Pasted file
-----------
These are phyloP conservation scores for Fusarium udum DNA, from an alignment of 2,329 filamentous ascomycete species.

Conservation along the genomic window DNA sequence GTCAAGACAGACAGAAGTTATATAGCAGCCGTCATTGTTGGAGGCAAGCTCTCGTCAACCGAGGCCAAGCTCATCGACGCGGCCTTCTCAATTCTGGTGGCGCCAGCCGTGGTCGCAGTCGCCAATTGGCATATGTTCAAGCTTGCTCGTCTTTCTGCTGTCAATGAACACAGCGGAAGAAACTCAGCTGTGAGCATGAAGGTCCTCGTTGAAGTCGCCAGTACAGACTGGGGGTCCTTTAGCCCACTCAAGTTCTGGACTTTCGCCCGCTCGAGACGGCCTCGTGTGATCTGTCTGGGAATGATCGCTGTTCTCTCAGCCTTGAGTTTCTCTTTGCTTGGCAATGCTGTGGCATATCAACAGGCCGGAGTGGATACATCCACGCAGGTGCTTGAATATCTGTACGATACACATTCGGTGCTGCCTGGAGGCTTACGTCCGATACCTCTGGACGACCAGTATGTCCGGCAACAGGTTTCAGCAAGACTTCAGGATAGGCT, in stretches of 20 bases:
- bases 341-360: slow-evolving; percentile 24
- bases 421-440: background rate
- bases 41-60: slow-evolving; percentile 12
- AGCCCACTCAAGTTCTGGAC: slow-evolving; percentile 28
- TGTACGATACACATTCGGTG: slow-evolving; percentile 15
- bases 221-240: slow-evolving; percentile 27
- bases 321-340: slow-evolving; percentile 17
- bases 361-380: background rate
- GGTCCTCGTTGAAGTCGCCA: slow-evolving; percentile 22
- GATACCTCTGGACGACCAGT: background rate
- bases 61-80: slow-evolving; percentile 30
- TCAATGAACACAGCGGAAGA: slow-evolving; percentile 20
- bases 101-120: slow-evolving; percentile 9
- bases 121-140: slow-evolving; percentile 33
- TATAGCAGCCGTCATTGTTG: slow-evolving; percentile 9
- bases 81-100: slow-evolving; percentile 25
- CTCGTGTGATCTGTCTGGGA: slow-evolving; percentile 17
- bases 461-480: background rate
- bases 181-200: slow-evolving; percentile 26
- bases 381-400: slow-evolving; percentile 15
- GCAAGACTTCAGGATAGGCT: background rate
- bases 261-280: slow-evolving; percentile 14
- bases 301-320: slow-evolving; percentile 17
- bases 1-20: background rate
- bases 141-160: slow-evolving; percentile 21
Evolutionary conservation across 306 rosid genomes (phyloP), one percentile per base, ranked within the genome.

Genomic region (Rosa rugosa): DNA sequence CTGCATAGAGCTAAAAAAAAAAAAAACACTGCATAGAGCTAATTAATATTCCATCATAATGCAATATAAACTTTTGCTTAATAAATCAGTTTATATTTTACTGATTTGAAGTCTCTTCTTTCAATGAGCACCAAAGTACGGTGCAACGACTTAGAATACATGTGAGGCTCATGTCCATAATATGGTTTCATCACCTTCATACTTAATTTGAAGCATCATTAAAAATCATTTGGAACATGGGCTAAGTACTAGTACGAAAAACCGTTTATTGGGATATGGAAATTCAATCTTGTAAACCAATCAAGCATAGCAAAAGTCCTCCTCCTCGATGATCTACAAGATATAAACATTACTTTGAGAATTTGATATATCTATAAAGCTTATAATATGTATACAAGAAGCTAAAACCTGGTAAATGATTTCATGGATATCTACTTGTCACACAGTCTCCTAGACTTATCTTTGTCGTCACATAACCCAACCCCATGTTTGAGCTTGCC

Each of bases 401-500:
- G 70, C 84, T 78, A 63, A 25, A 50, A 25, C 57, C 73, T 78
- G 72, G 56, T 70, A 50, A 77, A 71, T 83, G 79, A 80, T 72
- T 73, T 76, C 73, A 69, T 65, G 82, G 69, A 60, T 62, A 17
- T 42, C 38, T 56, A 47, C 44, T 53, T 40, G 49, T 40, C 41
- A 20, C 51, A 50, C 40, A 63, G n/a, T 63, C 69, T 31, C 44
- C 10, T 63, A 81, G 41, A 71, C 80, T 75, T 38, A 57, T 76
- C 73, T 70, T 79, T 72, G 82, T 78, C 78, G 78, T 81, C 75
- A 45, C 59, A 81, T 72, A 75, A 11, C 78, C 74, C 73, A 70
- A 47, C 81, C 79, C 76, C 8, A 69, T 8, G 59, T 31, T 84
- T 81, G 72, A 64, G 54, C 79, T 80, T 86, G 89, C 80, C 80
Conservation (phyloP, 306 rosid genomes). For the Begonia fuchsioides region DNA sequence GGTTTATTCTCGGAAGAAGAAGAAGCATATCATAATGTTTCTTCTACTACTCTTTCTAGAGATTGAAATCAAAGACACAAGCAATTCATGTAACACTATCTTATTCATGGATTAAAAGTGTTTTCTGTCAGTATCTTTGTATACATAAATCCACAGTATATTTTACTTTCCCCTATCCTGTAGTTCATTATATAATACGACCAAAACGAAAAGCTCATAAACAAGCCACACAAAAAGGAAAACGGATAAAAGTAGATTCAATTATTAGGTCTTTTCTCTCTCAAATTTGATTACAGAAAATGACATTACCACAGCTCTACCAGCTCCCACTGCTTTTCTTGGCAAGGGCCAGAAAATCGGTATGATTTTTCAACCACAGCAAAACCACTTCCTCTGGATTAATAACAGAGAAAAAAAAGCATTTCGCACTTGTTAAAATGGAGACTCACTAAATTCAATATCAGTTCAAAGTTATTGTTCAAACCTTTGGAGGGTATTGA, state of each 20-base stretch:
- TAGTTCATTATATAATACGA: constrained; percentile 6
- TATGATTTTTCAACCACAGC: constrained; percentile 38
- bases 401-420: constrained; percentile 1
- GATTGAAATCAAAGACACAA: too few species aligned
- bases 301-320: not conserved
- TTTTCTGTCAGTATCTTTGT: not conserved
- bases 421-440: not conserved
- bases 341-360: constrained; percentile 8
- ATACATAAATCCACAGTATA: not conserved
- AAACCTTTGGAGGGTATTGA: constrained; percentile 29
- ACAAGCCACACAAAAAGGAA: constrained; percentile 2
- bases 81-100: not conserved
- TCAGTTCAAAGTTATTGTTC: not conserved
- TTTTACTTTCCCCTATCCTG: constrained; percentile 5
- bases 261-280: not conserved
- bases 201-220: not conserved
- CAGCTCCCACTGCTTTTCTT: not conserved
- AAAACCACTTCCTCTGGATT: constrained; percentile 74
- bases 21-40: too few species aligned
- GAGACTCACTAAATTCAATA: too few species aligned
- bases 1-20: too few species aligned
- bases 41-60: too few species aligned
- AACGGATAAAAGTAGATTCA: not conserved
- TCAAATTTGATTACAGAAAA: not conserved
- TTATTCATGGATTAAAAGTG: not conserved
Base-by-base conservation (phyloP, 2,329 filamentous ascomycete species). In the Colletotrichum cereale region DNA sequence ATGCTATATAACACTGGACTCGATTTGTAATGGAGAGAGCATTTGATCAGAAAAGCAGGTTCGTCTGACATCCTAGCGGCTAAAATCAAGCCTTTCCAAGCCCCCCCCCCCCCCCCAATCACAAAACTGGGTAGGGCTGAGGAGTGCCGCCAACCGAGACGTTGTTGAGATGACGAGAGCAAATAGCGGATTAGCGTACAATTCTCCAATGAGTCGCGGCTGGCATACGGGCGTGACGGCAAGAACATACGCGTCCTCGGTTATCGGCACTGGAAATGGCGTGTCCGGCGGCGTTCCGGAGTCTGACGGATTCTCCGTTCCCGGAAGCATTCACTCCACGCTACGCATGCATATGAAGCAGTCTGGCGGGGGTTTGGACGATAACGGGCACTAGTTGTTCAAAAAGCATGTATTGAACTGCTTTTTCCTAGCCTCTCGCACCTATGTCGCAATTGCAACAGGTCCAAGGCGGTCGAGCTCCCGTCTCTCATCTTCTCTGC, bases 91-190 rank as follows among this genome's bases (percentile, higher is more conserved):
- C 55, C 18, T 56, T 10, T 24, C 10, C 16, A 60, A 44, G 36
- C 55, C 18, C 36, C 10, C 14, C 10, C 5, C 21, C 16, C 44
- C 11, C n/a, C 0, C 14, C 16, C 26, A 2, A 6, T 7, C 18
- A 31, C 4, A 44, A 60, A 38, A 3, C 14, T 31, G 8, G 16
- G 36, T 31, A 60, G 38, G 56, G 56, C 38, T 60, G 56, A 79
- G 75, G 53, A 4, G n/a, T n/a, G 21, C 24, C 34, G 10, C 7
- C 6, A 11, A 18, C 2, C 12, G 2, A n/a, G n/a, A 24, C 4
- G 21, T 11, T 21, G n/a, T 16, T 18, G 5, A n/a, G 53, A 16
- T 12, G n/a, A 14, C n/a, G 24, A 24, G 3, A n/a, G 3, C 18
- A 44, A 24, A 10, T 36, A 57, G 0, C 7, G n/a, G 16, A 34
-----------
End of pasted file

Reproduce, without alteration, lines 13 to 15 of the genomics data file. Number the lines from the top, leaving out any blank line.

- bases 61-80: slow-evolving; percentile 30
- TCAATGAACACAGCGGAAGA: slow-evolving; percentile 20
- bases 101-120: slow-evolving; percentile 9